tion and to prove that we are still Tennessee.” Tennessee will face its toughest competition so far this season in the team’s opening game of the Mary Nutter Collegiate Classic when it faces No. 12 Nebraska on Feb. 22. The Lady Vols will also face Oregon State in the nightcap of a doubleheader on Saturday. The following day, the Lady Vols will face No. 11 Stanford and Fresno State in another doubleheader. “Nebraska is a World Series team that returns their entire pitching staff,” co-head coach Karen Weekly said. “Stanford, in my opinion, isn’t ranked as highly as they should be. I think they’re a top 10 team, maybe even a top five team.” Two members of the team will also reach career milestones against Nebraska. Co-head coach Ralph Weekly will be taking part in his 1,500th

game in his 28-year career as a coach. His stops during that time have included Pacific Lutheran, Chattanooga and Tennessee. Senior pitcher Ellen Renfroe is sitting on 799 career strikeouts, which is second in Tennessee history, behind legendary pitcher Monica Abbott (2004-07) who holds the NCAA record with 2,440 strikeouts. Tennessee will then take on Cal State Fullerton Feb. 25. While UT’s other opponents may not be as strong on paper, Weekly said Tennessee knows as well as anyone how talented West Coast teams are. “They’re loaded with West Coast kids,” Karen Weekly said, “and those players out there are talented and they know how to play the game. And all of those schools can beat you if you don’t bring your ‘A’ game.” Tennessee will wrap up its road trip in the San Diego Classic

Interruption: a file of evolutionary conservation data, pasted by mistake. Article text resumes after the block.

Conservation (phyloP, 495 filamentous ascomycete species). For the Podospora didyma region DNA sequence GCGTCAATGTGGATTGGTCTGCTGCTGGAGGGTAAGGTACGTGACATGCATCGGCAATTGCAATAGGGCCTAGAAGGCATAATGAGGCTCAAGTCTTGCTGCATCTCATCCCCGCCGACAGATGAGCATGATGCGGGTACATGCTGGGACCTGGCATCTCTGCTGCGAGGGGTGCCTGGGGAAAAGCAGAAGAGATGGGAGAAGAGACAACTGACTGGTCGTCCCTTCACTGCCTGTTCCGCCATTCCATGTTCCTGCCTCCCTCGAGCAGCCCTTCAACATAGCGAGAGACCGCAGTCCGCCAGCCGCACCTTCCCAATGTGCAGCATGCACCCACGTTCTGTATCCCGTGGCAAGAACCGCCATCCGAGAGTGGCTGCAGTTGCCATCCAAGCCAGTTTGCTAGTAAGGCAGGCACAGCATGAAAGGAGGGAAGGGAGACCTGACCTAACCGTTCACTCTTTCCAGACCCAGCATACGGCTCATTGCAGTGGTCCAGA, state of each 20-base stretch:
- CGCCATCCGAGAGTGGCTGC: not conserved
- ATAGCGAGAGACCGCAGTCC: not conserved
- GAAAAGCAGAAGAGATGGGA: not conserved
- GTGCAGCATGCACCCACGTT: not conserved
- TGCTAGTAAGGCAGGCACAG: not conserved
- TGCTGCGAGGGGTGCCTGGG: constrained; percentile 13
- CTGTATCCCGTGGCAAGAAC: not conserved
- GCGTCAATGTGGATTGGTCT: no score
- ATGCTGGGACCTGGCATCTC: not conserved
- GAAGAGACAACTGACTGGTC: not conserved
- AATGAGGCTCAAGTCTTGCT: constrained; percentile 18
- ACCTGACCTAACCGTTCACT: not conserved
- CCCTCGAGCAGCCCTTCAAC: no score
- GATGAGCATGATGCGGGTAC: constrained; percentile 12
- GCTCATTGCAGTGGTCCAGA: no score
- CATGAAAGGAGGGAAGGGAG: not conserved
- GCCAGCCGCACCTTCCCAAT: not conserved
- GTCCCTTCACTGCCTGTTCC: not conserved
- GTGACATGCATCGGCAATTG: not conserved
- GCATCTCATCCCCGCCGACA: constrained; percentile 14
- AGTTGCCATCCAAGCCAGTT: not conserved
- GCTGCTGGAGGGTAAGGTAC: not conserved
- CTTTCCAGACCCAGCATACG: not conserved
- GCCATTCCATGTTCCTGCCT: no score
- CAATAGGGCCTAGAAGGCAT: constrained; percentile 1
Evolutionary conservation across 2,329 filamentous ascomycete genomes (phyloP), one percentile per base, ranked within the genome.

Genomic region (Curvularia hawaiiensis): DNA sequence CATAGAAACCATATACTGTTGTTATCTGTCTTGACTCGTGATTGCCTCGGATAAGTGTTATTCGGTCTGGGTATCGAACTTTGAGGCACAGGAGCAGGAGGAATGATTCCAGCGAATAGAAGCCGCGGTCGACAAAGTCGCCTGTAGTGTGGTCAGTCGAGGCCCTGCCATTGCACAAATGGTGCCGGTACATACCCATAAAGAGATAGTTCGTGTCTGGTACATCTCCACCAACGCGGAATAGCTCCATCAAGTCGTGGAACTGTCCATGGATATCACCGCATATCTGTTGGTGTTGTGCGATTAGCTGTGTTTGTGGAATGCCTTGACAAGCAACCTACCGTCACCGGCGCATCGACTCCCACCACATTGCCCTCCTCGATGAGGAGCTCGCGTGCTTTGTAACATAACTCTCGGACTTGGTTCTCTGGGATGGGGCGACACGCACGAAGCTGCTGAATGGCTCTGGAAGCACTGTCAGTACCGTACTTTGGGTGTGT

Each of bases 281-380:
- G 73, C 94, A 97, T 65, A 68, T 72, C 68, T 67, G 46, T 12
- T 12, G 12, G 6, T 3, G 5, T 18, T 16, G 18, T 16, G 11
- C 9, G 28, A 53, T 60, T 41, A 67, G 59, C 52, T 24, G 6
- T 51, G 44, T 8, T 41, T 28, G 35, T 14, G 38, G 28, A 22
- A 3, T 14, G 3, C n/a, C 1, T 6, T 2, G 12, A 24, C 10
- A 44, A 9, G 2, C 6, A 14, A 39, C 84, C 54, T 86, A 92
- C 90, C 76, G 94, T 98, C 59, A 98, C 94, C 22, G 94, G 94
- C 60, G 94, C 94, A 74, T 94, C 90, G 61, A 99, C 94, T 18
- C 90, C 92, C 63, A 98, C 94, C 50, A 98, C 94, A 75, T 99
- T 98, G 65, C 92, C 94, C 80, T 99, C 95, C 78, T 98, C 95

beginning Feb. 27. “We’re going to be tested every single game we play on this nine day swing out west,” Karen Weekly continued. “It’s going to be by far the toughest competition we face day in and day out.” For the coaches, this will not only be an opportunity to face difficult opponents, but also a chance to recruit. “Well (the trip is) certainly important in recruiting,” Karen Weekly said. “If we’re going to continue to go out to California and bring talented players here to Tennessee, which we will, we need to go out there and play in front of their families, and that’s important to our girls, and they’re very excited about going out there. “All that’s important to me as a coach and to our players, is we get better every day and we go out and try to win every ball game.”